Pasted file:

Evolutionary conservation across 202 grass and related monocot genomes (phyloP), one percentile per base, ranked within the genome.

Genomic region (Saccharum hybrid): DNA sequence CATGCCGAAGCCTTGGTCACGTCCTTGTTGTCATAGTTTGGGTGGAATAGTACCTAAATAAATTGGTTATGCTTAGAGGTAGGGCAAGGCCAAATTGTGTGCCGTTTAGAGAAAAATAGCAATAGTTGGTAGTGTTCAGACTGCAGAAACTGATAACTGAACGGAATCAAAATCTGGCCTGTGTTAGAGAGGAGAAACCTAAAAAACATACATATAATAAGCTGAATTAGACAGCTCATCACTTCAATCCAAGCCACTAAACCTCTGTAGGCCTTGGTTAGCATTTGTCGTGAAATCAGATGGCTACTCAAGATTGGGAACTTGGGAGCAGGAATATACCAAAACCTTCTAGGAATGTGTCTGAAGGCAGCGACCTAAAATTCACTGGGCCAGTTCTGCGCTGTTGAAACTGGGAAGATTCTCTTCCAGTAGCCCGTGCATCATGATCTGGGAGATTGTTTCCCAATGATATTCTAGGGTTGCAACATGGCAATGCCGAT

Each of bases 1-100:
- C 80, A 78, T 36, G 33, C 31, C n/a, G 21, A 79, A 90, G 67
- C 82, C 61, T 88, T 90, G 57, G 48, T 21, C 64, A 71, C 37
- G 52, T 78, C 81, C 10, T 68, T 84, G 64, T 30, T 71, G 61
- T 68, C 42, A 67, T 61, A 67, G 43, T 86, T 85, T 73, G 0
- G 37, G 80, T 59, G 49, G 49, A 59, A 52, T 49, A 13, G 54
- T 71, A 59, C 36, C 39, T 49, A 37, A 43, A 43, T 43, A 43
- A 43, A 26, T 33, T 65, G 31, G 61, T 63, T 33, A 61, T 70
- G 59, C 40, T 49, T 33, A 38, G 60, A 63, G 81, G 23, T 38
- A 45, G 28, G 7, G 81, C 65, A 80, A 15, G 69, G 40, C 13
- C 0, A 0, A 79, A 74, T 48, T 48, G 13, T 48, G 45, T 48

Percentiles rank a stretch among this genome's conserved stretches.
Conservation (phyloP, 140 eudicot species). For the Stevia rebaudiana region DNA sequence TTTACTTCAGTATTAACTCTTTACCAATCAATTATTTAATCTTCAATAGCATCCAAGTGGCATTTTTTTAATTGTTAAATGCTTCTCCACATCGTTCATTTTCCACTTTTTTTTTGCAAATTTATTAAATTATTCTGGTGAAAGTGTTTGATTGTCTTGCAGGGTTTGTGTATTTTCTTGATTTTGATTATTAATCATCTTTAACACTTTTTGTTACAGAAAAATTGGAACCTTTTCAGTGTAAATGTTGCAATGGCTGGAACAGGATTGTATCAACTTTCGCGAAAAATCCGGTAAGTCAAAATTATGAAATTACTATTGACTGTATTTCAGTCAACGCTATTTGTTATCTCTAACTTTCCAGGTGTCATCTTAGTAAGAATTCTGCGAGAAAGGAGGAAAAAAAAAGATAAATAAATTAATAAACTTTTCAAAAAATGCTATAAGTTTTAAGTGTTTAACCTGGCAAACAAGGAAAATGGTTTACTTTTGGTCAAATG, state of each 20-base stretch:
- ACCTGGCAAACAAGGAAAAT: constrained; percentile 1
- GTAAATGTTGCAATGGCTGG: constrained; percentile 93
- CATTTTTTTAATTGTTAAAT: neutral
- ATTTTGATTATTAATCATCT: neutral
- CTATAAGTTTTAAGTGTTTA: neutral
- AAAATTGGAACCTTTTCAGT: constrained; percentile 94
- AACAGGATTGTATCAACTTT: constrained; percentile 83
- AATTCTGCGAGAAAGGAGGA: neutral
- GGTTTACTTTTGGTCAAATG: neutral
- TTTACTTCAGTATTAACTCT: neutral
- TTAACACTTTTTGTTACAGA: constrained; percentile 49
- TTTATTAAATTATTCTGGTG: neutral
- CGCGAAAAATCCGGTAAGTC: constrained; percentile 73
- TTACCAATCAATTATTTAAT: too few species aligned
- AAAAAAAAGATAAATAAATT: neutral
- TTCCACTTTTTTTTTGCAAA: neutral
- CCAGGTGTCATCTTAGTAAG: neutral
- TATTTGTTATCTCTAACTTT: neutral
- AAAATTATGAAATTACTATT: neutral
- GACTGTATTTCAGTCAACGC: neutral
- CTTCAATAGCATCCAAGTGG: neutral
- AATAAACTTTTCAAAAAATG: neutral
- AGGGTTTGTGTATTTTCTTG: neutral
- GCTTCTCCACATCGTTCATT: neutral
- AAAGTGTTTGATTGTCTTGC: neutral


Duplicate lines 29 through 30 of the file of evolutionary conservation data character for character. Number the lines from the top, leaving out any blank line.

- TTACCAATCAATTATTTAAT: too few species aligned
- AAAAAAAAGATAAATAAATT: neutral